Asset management firms continue to fight for the creation of a bitcoin spot exchange traded fund (ETF) in the United States, and regulators are still skeptical about the idea.
Craig Salm, chief legal officer of the Grayscale asset manager, discussed the company’s legal case at the U.S. Securities and Exchange Commission (SEC) regarding the conversion of a Bitcoin Grayscale Trust (GBTC) into a Bitcoin ETF.
Mr Salm explained the cornerstone of Grayscale’s case against the SEC in answering frequently asked questions about the law. According to the law scholar, if the SEC refuses to recognize Bitcoin ETFs spot separates futures and spot trading for Bitcoin ETFs and draws a distinction between the two.
However, Grayscale confirms that there is no correlation between the differences and Bitcoin ETF approvals, because Bitcoin futures and spot ETF prices are based on the same bitcoin spot markets.
Therefore, Grayscale’s legal team believes that the disallowance of Bitcoin spot ETFs among futures ETFs could be considered “unfair discrimination”. Mr. Psalm states that this violates a number of laws, including the Administrative Procedure Act and the Exchange of Securities Act 1934.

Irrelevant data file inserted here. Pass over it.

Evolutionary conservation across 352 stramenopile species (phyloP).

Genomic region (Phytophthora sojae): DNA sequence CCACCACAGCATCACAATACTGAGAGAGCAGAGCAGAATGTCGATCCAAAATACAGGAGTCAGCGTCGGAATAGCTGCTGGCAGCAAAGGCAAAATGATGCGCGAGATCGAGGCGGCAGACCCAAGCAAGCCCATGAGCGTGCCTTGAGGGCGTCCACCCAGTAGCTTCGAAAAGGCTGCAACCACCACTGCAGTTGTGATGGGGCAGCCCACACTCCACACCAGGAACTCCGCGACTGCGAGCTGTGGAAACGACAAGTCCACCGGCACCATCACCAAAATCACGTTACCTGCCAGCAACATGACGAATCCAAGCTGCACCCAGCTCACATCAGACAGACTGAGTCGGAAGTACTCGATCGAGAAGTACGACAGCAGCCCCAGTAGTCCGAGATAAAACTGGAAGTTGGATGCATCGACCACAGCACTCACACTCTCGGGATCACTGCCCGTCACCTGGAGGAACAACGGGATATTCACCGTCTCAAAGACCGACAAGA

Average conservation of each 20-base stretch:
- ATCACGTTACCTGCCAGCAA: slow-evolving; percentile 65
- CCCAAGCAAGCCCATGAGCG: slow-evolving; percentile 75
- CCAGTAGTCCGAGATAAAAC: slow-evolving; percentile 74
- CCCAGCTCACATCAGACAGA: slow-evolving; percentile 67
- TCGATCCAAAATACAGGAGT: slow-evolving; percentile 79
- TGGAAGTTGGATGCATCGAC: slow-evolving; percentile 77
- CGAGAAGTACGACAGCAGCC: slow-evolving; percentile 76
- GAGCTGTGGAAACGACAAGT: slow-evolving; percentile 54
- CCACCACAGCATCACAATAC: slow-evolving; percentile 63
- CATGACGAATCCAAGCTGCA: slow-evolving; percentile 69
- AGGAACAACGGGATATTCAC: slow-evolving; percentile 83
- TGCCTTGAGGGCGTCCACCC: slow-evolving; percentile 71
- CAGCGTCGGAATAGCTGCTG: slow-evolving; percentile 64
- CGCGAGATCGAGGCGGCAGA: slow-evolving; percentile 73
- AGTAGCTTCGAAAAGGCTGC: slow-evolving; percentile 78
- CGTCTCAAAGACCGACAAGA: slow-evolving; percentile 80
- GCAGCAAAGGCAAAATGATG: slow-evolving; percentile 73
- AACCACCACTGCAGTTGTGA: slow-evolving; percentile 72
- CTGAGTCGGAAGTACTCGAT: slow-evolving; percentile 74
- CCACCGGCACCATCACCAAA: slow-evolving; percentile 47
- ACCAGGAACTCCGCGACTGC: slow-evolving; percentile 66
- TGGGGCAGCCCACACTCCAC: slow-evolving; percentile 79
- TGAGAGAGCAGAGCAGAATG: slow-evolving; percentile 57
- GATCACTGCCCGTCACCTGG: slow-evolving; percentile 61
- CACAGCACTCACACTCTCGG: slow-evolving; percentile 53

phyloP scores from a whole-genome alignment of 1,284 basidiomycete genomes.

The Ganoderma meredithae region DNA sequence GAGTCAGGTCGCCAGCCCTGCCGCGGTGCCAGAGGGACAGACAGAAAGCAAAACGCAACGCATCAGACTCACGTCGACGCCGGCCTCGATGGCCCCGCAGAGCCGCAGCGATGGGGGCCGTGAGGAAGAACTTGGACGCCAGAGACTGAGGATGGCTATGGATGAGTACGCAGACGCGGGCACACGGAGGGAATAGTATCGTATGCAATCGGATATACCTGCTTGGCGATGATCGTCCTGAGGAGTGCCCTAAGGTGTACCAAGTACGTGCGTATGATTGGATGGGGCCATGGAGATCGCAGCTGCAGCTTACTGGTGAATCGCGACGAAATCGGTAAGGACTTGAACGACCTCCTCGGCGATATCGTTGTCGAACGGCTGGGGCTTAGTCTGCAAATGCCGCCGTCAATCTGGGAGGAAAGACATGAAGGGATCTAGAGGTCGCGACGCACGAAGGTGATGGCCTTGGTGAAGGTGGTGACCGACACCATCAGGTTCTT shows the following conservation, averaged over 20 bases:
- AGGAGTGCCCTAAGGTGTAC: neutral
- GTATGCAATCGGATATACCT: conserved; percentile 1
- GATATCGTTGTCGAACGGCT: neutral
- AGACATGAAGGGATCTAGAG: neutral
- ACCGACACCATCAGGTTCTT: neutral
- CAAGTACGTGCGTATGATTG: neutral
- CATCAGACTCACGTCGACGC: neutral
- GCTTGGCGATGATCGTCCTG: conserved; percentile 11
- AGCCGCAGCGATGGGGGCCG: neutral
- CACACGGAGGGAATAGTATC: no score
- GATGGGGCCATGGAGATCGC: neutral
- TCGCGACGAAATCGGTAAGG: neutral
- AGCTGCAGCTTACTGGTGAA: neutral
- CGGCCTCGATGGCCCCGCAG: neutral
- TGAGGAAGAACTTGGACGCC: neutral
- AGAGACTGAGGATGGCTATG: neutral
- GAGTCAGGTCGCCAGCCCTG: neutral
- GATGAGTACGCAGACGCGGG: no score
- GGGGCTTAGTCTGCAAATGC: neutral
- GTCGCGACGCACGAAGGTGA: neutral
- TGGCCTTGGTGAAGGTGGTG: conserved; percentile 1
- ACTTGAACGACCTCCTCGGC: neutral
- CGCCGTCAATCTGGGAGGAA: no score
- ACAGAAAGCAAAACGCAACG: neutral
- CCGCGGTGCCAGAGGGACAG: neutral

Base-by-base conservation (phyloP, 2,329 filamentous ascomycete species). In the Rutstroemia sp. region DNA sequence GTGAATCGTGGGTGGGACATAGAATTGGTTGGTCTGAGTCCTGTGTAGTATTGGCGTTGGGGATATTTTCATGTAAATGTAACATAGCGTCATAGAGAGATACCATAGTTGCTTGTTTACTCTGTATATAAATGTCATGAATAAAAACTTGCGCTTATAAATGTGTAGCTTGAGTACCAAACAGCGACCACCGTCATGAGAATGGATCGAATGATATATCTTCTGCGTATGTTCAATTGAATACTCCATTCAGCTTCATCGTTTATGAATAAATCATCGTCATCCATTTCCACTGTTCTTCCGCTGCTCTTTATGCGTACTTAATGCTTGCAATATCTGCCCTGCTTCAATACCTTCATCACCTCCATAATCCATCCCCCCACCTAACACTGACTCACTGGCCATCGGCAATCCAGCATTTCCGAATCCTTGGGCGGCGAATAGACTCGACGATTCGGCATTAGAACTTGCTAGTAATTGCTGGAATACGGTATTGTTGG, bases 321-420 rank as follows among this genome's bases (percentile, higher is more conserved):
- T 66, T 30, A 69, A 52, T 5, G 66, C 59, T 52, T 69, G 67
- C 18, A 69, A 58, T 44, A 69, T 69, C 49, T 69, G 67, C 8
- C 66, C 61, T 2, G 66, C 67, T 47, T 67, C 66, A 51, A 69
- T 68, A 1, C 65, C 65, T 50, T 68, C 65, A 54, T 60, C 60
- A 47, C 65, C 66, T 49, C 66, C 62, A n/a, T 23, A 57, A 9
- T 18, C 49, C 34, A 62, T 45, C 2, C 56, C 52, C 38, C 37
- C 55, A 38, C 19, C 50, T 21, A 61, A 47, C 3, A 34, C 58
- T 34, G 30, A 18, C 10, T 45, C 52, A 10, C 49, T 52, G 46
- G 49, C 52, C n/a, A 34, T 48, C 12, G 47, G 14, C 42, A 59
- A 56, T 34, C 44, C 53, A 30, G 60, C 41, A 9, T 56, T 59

After explaining Grayscale ‘s arguments, Psalm also answered the most common question among people after the progress of the law: when will the Bitcoin ETF spot be finally approved?
According to Psalm, although there is no certainty as to the exact timeline, due to many factors, it is estimated that it could take between one and two years.
Despite the expected length of the trial, Mr Salm said Grayscale firmly believes in his case and is confident that the courts will rule in his favor.
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When Grayscale issued its legal challenge to the SEC, members of the public gathered behind the company. Many were disappointed by the decision to disallow the Bitcoin ETF spot while endorsing an ETF that allows bitcoin to be shortened. A Twitter user claimed that the SEC’s decision was intended to “stifle the price of bitcoin”.